If the spider failed to get an insect for a day or two, we’d trap one and toss it into her web, and received the same defensive reaction from her. But she ate the insects and drank the water. Finally, she deposited eggs into an egg sack she wove. After, she looked shrunken and close to dying. We weren’t ready to lose her too, so resumed supplementing her diet and a few days later, she looked restored.

She left a total of four egg sacks, which we declared we would protect and defend after she was gone. I know that sounds ridiculous, but honestly who cares? At least, we felt, here is some life we can preserve, protect, and see develop. So unlike the people around us struggling against a machine that dissolves their freedom and independence.

The scientific community declares that animals and insects cannot understand or communicate with humans or even other animal and insect species. Yet, on what level do they understand intelligence? Human only. A catastrophic event ended the age of dinosaurs, they say, which made it possible for humans to evolve. This, to the scientific mind was a series of coincidences, not events planned by a force greater then the human mind as if no such force could exist only because the human mind declares it so. Such arrogance. Where did human thought originate?

But life, to me and what I’m writing about is not due to a series of coincidences, or the terminology of correctness such as the scientific name for the yellow garden spider. If you chose to rattle around in the cage of semantics you will miss the values of ordinary life expressed, most often, inarticulately by ordinary voices.

One morning the garden spider was gone. It was late autumn. Her life ended. We then began our daily vigilance, driving off nature’s carnivores when they approached the egg sacks. We succeeded and winter arrived, leaving the unborn to the mercy of cold weather.





Now, with the rebirth of spring, three of the four egg sacks produced dozens of tiny, and I do mean tiny, spiders. They wander around in clusters of ten to twenty, piling up at night when it is cold, and then the next day move further from their “womb”. Their goals are unknown, as is the way they seem to know what to do to reach them.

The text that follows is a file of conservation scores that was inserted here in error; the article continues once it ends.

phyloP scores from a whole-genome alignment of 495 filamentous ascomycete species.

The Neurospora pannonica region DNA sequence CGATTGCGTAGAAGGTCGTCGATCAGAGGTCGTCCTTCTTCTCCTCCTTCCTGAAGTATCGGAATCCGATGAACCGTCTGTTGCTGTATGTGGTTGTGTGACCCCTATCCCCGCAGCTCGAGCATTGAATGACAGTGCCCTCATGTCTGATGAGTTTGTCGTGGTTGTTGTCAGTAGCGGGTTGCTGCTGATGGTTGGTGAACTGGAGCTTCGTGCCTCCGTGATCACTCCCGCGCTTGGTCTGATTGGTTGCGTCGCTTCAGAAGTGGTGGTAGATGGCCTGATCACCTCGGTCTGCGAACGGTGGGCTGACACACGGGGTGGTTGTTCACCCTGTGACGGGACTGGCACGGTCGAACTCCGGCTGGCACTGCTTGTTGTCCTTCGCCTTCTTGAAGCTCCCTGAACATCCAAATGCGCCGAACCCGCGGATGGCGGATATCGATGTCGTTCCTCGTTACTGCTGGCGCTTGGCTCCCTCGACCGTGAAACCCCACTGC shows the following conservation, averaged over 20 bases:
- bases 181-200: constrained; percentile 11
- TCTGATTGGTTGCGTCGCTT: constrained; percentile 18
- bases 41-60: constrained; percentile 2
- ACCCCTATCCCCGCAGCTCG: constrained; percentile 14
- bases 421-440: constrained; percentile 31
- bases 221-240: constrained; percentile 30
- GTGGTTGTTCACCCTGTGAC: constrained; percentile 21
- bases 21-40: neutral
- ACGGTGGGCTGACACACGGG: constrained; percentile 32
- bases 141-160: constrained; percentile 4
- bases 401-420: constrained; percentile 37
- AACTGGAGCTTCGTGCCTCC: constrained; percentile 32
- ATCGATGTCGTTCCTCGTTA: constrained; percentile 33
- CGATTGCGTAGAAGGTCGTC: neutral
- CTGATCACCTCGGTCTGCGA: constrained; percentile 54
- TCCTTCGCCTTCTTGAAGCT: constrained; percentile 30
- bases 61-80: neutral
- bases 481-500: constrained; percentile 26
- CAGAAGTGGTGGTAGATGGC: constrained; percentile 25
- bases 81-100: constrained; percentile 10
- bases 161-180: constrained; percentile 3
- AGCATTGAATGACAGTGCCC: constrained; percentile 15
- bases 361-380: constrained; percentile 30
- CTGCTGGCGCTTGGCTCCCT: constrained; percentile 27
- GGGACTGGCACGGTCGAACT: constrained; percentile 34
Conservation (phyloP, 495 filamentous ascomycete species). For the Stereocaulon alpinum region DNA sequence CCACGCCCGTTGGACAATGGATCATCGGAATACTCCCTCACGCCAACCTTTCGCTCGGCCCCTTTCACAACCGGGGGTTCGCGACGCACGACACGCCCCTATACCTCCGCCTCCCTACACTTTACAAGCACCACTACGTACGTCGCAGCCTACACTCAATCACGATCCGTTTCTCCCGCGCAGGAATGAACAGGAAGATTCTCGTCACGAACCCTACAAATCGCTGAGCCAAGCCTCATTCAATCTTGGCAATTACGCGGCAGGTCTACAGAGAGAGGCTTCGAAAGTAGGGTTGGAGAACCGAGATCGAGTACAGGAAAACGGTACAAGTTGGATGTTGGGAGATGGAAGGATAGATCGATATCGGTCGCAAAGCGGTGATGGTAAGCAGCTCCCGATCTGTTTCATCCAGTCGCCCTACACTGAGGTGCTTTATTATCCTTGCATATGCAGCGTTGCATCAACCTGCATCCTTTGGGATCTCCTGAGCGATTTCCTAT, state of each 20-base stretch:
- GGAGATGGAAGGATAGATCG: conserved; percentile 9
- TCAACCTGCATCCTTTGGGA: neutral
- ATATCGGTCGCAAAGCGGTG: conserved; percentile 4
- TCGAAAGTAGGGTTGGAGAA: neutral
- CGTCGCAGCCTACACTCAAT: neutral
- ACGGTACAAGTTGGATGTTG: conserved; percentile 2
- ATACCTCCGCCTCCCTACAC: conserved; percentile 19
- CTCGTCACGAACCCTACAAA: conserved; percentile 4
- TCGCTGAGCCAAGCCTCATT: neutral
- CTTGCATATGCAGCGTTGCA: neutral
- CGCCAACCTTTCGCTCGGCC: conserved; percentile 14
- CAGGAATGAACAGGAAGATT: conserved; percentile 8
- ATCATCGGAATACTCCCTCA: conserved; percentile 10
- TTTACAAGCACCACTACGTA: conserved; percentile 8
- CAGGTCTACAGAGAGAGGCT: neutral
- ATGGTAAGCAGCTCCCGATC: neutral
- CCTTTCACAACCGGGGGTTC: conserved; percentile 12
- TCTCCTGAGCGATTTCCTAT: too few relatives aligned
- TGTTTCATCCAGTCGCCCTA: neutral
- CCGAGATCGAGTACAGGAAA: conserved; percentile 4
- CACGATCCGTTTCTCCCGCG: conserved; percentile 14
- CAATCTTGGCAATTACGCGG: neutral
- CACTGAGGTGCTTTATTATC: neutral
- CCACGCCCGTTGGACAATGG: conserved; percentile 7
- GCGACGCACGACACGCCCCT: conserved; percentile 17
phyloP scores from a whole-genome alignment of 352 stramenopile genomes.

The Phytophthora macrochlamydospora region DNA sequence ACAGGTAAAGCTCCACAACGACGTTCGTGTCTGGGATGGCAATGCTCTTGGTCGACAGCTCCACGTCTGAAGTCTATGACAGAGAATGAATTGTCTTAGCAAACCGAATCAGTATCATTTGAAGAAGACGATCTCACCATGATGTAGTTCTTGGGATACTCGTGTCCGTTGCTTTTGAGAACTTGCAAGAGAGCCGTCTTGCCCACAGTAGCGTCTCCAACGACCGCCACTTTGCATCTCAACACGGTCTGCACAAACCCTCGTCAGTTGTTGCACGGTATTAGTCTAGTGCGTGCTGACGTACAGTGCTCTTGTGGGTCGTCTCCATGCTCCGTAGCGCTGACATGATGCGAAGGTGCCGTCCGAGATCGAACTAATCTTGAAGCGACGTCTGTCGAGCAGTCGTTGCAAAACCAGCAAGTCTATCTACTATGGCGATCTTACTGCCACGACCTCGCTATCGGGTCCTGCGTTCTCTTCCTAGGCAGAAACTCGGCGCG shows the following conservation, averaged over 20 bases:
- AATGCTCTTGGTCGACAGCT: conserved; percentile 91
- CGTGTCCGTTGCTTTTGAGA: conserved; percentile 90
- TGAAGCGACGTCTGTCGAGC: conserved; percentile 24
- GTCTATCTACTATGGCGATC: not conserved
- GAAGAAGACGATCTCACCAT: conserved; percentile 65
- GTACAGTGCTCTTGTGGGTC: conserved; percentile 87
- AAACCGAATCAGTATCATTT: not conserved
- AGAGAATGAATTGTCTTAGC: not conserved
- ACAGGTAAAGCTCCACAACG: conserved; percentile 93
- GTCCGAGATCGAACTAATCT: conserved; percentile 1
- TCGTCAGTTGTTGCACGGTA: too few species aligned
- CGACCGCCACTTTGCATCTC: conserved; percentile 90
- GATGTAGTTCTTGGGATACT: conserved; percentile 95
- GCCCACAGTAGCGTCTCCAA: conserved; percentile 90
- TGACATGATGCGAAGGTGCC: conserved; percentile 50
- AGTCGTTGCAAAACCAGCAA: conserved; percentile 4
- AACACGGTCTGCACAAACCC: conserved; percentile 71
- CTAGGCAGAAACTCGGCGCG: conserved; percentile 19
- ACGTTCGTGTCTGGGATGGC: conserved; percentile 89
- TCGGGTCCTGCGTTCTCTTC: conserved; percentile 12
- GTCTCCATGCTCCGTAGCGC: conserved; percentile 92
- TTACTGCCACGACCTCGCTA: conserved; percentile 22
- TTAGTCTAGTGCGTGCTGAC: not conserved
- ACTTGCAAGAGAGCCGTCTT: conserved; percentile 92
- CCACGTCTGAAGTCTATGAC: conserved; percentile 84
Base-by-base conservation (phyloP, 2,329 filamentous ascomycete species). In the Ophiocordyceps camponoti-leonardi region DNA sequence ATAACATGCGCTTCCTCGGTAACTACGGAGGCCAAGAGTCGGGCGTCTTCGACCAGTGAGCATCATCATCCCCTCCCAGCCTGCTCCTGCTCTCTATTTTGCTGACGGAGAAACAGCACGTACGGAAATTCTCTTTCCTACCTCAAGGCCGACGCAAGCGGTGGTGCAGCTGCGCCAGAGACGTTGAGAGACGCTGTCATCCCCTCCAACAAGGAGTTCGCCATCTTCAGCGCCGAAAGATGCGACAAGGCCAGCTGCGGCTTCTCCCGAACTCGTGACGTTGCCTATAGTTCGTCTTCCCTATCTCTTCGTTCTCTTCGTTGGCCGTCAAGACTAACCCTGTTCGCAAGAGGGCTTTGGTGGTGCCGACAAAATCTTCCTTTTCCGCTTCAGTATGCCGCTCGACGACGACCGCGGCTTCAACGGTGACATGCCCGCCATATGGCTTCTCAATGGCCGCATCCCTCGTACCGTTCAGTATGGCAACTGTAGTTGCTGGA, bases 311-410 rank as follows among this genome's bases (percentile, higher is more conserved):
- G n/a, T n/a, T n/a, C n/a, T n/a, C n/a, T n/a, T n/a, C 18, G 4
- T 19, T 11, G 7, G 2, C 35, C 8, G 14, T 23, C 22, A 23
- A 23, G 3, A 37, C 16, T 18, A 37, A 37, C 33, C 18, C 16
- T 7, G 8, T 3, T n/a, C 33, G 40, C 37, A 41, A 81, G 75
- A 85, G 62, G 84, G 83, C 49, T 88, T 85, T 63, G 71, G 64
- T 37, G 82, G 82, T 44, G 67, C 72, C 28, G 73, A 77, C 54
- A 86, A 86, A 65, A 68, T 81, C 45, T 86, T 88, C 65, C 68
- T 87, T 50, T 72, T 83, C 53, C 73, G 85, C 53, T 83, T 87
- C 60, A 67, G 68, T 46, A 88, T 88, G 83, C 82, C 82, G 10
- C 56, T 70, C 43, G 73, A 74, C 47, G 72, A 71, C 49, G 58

I suppose all of this has reaffirmed, for me, that life is about the living, not the dying. My father-in-law told a joke last night. It went like this:

A doctor checked on the baby he delivered earlier in the day. He leaned over the bassinet and said softly, “You’ll never escape this alive.”

We will not, not one of us. In time everything that occurs in our lifetimes will become forgotten footnotes to human history. Even the digital age will not, cannot prevent that from happening. But what each of us can do, if we chose, is live life each day with honor and dignity, care for those around us, the less fortunate, the disabled, the elderly.

The greed of the few who think they can determine our destinations should be ignored, and in time they’re squawking and maliciousness will turn to whispers and groveling under the downfall of hope’s life-affirming silver rain.

They speak and act without honor or dignity. And honestly, isn’t that just ridiculous? Like the garden spider, or Kurt Vonnegut’s dry wit, each of us should and must serve the purpose of common good -- life on Earth